Today, Hillary Clinton gave her first major speech on her economic policy. “Blah blah working families,” she said. What did she really say?

Talk is cheap. This speech was amply hyped as Hillary’s big, progressive statement—one that would establish once and for all that she is liberal enough (and fiery enough) to be an acceptable choice for the Democratic party’s left wing, which has spent the past several years appropriately raging over America’s growing economic inequality. This speech, in other words, was Hillary’s chance to convince the Bernie Sanders demographic that she, too, can be their champion.

Anyone who wants to call themself a progressive in this country today must grasp how entrenched, pervasive, and harmful our inequality is. The worst since the Great Depression. A simple plan for addressing this issue should include things like, A) Higher taxes on the very wealthy, including estate taxes and capital gains taxes; B) Addressing systemic concentration of power in “too big to fail” institutions; C) Raising wages for low-income workers by a significant amount; and D) Expanding and strengthening the government programs that constitute the social safety net. Just to begin with! Patter about “growing the economy” and “creating jobs” “strengthening small businesses” is meaningless campaign rhetoric mouthed by Democrats and Republicans alike. What we really need to know is, does Hillary Clinton actually have any proposals that might resemble something so gauche as an ideal?

Once you scroll past the large amount of “I care about you, the average worker” filler, the answer is: meh. Here are the things that could be construed as real progressive economic proposals by Hillary Clinton** (**Subject to change by 2016):

I’ll also push for broader business tax reform to spur investment in America, closing those loopholes that reward companies for sending jobs and profits overseas.

Promising, but desperately vague.

You know, when we get Americans moving, we get our country moving. So let’s establish an infrastructure bank that can channel more public and private funds…channel those funds to finance world-class airports, railways, roads, bridges and ports.

A new WPA? Perhaps? Who can tell?

Fair pay and fair scheduling, paid family leave and earned sick days, childcare are essential to our competitiveness and our growth. And we can do this in a way that doesn’t impose unfair burdens on businesses, especially small businesses.

Promising, but desperately vague.

So, we do have to raise the minimum wage, and implement President Obama’s new rules on overtime, and then we have to go further. I will crack down on bosses who exploit employees by mis- classifying them as contractors or even steal their wages.

Raise the minimum wage by how much? Hillary Clinton does not say. And she certainly does not say “I support the ongoing effort to raise the national minimum wage to $15 an hour.” And the “crack down” she offers here amounts to saying, “I will enforce current law.”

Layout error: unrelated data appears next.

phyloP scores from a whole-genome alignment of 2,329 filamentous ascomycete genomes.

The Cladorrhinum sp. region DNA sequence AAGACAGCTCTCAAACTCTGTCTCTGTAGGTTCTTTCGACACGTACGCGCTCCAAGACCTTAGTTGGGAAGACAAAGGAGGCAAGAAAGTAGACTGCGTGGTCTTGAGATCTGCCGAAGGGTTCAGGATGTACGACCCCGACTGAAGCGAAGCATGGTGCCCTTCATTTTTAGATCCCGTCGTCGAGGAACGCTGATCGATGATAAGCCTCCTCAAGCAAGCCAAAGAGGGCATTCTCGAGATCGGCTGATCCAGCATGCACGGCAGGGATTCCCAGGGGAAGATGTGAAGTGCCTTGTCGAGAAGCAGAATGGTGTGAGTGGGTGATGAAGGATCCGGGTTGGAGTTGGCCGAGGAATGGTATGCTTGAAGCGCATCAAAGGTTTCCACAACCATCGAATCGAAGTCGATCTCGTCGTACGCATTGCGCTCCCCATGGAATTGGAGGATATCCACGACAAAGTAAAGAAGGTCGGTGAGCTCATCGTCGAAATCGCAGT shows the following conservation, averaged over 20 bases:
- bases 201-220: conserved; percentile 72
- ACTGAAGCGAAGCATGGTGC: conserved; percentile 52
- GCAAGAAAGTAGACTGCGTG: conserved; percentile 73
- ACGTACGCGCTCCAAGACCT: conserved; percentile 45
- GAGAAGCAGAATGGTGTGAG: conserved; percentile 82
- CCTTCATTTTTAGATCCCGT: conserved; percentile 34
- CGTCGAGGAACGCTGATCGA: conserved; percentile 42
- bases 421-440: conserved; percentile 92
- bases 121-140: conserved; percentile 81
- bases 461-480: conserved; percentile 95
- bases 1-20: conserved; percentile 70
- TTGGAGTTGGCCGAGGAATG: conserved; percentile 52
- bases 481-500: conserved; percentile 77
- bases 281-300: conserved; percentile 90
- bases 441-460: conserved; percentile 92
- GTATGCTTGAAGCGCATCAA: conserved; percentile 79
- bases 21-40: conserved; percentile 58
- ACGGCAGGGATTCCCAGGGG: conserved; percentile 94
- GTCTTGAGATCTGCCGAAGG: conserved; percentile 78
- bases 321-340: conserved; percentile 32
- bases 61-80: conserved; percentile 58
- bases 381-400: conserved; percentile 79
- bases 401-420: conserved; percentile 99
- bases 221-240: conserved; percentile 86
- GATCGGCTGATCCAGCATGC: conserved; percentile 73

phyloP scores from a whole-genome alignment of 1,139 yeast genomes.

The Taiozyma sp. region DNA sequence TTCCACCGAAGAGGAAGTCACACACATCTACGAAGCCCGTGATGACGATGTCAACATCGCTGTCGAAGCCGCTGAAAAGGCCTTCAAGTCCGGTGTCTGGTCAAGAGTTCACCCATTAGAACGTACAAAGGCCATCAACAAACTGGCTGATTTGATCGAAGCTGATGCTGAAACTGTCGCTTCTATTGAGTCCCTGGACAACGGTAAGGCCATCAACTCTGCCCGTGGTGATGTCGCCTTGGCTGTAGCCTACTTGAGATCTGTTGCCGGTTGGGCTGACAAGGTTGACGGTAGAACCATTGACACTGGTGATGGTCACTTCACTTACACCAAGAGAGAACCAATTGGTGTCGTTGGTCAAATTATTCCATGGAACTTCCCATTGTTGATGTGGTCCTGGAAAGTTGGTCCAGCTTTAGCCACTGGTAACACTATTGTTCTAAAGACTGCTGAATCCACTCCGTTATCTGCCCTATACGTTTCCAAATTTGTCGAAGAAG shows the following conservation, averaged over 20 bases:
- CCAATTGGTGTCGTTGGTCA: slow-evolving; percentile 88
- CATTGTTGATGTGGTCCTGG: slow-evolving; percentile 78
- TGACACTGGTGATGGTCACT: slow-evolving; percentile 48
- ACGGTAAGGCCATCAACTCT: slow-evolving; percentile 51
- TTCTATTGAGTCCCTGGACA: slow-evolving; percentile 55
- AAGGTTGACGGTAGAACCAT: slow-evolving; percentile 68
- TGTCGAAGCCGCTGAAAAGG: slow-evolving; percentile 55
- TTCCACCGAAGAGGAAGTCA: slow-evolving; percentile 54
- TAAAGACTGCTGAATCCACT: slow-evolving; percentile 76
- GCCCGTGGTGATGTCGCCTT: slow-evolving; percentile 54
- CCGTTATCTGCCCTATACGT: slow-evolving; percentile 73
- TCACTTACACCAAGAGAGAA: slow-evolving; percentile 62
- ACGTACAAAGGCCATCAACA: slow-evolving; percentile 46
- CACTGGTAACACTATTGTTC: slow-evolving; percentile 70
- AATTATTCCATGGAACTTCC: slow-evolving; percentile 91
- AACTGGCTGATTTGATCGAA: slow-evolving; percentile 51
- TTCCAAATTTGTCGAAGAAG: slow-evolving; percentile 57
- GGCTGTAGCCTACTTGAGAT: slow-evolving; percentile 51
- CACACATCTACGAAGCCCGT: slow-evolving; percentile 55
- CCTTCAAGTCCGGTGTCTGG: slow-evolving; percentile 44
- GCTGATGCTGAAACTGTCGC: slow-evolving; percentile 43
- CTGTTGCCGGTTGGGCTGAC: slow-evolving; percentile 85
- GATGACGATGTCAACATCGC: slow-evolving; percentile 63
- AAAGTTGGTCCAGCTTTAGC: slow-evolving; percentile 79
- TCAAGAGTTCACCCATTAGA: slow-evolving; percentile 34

First, hard-working families need and deserve tax relief and simplification. Second, those at the top have to pay their fair share. That’s why I support the Buffet Rule, which makes sure millionaires do not pay lower rates than their secretaries. I have called for closing the carried interest loophole, that lets wealthy financiers pay an artificially low rate.

Piss poor and lacking in specifics. The Buffet Rule is rather weak sauce for a “progressive.” Closing the carried interest loophole, which would make a relative handful of fantastically wealthy money managers pay more, is good; raising the capital gains tax rate, which would compel millions of investors to pay a fair tax rate, would be much better.

[Evidence] shows that the decline of unions may be responsible for a third of the increase of inequality among men, so if we want to get serious about raising incomes, we have to get serious about supporting union workers.

Promising, but desperately vague.

Over the course of this campaign, I will offer plans to rein in excessive risks on Wall Street and ensure that stock markets work for everyday investors, not just high-frequency traders and those with the best or fastest connections. I will appoint and empower regulators who understand that too big to fail is still too big a problem. We will ensure that no firm is too complex to manage or oversee. And we will also process individuals as well as firms when they commit fraud or other criminal wrongdoing.

Promising, but desperately vague.

The rest of the speech was feel-good pap.

In essence, Hillary Clinton is asking America’s progressives to trust her. She is offering sentiment without specifics. For the voting bloc that does not have enough money to make campaign donations large enough to whisper in Hillary Clinton’s ear, that is not going to be enough.

[Photo: AP]